Grilled Sirloin – This is just a perfectly seared Sirloin but as with so many southeast Asian joints comes with a playful set.  You get cabbage and a spicy Isan fish sauce to practice your taco making skills.Pig and Khao Sirloin

Malaysian Fried Chicken – I’m including this even though the dish went from a 9 to a 7 on my last visit when the bird perhaps spent a minute or two longer in the sin bin.  But when its on, its as good as any fried chicken dish you will ever have in NYC.Pig and Khao Malaysian Chicken

Thai-Lote – A side of grilled corn with sambal butter, toasted coconut flakes and kaffir.  Get this!

Good but would not get again – Ribs and Halo Halo

Pig and Khao
68 Clinton St (Rivingston/Stanton), Lower East Side
Rating: 3 Z’s (out of 4)
Stars range from Good to Exceptional. Simple as that.
Recommended Dishes: All of the above

Pig and Khao Corn

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Kish Kash – The Village Couscouseria

Kish Kash - ChraimeWhen is a concept, not really a concept.  Or doesnt feel like one.  If you walk inside Kish Kash in West Village without knowing anything about it, it may feel like just another casual restaurant serving food that my be even too familiar.  But once you read about it you can see that this is not your ordinary kitchen.  Its the only place in NYC that makes couscous the way it was made 300 years ago.  Couscous made with a lot of love that accumulated over the years by chef Einat Admony (Balaboosta, Taim).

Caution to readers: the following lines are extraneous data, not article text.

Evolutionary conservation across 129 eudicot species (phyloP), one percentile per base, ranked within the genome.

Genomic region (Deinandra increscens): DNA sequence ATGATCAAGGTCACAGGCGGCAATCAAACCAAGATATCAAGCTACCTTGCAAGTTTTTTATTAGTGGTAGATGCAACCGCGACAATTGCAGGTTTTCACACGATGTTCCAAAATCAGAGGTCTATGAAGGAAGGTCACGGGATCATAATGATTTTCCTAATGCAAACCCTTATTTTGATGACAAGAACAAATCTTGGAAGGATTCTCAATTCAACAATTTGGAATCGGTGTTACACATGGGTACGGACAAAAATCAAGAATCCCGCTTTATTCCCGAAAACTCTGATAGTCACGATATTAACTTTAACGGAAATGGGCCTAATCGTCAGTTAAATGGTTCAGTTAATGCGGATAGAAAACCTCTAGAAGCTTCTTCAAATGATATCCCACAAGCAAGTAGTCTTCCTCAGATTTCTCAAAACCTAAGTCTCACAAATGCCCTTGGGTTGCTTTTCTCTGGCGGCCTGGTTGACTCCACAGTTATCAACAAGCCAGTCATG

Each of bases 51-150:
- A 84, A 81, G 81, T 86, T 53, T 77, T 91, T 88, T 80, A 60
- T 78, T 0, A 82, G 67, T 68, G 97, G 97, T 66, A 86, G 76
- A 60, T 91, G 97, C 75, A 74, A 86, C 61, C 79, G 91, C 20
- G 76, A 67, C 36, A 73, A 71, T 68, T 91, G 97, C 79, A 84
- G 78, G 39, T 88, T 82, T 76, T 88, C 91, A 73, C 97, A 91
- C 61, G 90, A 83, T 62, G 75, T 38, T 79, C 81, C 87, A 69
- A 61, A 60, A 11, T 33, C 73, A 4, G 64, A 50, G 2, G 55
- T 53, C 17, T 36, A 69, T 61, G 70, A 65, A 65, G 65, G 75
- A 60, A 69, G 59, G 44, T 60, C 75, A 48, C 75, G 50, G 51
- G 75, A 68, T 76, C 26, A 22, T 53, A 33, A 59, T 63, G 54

Couscous is the side dish most used in my house because its the easiest to make.  Kish Kash refers to the Sieve traditionally used to make Couscous by hand, a process that takes hours.  As far as I know, Admony is the only one doing it in NYC.  They dont even do this in Morocco anymore.

But what is the real concept here for the average eater who most likely wont notice the difference.  While its definitely a fluffier, better tasting product, once combined with the terrific Mafrum (spiced ground beef meat balls with tomato sauce) or any of the other items on the menu, the flavor gap narrows and it may taste like any other couscous after a few bites.

Kish Kash

The real concept to me is the place and the rest of the menu.  A well designed bright, inviting space serving quick, homey Israeli/North African dishes like the mentioned Mafrum which might be the thing to get.  Or the Chraime, a whitefish, Branzino in this case, topped with tangy tomato sauce.  All dishes come with the house Couscous of course and homemade Harissa you can add once you get bored.  That combination, whether with meat or fish, results in a very satisfying forkful.